Most public analyses of the South Asian nuclear stand-off have focused on the dangers of an arms race and the possibility that one side will launch a surprise attack to settle the Kashmir problem. These are serious concerns, but they are not the biggest danger.
Arms races are expensive and wasteful, but they are rarely dangerous in and of themselves.
And while the risk of a decision for deliberate use is not trivial, nuclear weapons are uniquely useful in making this kind of calculation seem unreasonable to the very leaders who would have to authorize it; the awful prospect of nuclear destruction means that even a small chance of failure makes a bolt-from-the-blue an unacceptable choice under most scenarios.
Rather, the biggest danger in the new situation is the uncertainty over how safe and secure the Pakistani and Indian arsenals will be against accidental and unauthorized use. In other words, what we really should worry about is that India or Pakistan might find themselves "using" the weapons whether they intended to or not.
Accidents can happen because the design of the nuclear weapon itself is faulty or because the systems and procedures used to launch or drop the weapons lack safeguards. Unauthorized use can happen if those who are tasked with using the weapons under authorized conditions have the ability to use them regardless of whether they are given an authoritative order.
All arsenals contain inherent risks of accidental or unauthorized use because it's expensive, difficult, and sometimes impossible to avoid risks without rendering the arsenal itself unusable under appropriate circumstances.
A nuclear command-and-control system that is optimized for use under authorized conditions is, of necessity, a system prone to accidental or unauthorized use. A system optimized against accidental or unauthorized use runs the risk of not being available for authorized use, especially after suffering a surprise attack.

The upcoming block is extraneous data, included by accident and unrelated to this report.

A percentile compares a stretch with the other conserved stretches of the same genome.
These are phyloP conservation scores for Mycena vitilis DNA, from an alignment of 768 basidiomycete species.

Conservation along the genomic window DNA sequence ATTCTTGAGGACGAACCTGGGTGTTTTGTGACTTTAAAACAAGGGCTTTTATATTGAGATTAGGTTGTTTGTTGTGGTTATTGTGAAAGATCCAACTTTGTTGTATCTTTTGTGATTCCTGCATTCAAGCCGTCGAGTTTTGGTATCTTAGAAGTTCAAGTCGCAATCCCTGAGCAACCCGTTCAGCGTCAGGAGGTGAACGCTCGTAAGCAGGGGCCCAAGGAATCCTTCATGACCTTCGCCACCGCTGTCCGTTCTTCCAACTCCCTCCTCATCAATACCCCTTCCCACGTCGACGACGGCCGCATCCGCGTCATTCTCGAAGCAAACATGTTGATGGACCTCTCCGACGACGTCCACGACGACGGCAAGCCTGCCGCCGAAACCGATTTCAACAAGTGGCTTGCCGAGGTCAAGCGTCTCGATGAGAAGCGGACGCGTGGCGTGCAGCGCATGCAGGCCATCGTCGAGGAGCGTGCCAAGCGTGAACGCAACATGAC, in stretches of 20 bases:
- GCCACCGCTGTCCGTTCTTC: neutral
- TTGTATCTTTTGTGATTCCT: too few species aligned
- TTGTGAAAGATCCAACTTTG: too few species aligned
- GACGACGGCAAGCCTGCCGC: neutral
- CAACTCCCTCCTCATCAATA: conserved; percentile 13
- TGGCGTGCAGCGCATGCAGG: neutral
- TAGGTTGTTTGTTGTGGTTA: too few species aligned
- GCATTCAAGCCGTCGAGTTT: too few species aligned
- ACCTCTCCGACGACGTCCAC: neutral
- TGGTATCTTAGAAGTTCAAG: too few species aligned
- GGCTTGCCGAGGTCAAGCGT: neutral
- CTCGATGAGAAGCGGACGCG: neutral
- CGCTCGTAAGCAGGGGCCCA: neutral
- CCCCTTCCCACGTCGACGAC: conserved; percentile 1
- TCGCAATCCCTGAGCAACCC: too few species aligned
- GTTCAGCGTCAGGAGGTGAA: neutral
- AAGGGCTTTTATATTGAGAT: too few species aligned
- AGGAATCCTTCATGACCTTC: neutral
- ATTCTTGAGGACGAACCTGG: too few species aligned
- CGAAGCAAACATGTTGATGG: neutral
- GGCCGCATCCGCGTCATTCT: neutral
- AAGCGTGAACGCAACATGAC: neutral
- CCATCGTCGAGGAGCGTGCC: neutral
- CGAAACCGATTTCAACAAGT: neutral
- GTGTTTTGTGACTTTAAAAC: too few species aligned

This is the nuclear surety problem: making sure weapons are always ready for use when needed, but never detonated accidentally or by unauthorized personnel.
There's a silly theory fashionable in some circles that we don't need to worry about this. Pakistan and India will worry about nuclear surety themselves, optimists aver, and will naturally solve the problem.
Such wishful thinking shows astonishing ignorance of US and Soviet nuclear history. The cold war record of numerous near-accidents and close calls proves that military establishments will tolerate extraordinary risks of accidental and unauthorized use to ensure the weapons will be available for deliberate use, if needed.
These near-accidents were the direct result of compromises made on nuclear surety questions: Tolerating the risks of airborne alerts to achieve a maximum show of force here; failure to install nuclear safety devices for fear it would unnecessarily complicate a launch under duress there.
This is the root nuclear dilemma: Although a nuclear surprise attack is a very unlikely scenario, it is one against which military planners must prepare. To prepare against it, they must take steps that increase the likelihood of accidental or unauthorized use.
During 50 years of cold war experimentation, the US and the Soviet Union adopted technical fixes like coded-locks buried inside the warhead and administrative measures like the two-man rule. These steps went far to reduce the nuclear surety problem.
INDEED, ongoing concerns about nuclear surety, not fears of an arms race of deliberate use, are the primary impetus behind recent proposals to reduce US and Russian arsenals even further.
India and Pakistan have proven that they have the ability to detonate a weapon, but they are neophytes when it comes to nuclear surety. If the US and the Soviet Union engaged in risky behaviors, even though they had virtually unlimited funds and technical expertise to throw at the nuclear surety problem, how can we be confident that the cash-strapped Indians and Pakistanis will be more conscientious?
We can't be, and that is what people should really worry about.
* Peter Feaver, who has studied and written extensively on nuclear command and control, is an assistant professor of political science at Duke University, in Durham, N.C.